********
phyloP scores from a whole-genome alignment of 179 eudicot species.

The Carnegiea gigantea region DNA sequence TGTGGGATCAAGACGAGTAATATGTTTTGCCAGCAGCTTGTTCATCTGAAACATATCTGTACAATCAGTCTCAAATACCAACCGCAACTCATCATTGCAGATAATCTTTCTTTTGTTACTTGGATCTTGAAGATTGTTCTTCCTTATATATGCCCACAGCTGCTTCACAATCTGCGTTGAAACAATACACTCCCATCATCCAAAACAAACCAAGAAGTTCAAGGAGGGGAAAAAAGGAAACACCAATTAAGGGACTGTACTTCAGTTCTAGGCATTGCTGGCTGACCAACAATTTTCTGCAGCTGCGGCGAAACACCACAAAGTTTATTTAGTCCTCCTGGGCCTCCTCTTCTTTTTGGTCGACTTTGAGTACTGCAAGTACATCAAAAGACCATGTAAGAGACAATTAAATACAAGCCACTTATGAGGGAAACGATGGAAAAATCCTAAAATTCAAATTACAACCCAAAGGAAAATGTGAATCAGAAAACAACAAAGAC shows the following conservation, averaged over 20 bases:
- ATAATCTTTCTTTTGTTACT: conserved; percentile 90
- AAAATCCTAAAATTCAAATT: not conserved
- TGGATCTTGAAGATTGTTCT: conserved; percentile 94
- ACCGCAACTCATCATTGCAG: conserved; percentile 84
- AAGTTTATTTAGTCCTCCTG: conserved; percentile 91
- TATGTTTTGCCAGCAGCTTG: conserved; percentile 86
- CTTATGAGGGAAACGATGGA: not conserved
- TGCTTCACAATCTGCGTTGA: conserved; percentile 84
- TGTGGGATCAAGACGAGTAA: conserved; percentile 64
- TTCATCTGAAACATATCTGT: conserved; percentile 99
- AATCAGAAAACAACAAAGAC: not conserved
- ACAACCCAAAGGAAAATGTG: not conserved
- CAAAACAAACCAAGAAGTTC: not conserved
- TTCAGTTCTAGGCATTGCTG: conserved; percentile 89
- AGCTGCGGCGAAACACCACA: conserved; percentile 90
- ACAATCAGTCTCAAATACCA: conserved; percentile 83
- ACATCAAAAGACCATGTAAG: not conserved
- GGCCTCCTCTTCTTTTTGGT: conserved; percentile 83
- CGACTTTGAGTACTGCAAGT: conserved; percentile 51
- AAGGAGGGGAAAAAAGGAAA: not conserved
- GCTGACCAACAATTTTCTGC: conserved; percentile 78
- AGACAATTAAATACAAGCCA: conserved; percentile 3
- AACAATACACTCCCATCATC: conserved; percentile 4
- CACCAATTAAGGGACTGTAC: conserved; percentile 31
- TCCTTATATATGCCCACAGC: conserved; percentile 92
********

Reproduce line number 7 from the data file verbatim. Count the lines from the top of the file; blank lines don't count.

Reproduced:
- AAGTTTATTTAGTCCTCCTG: conserved; percentile 91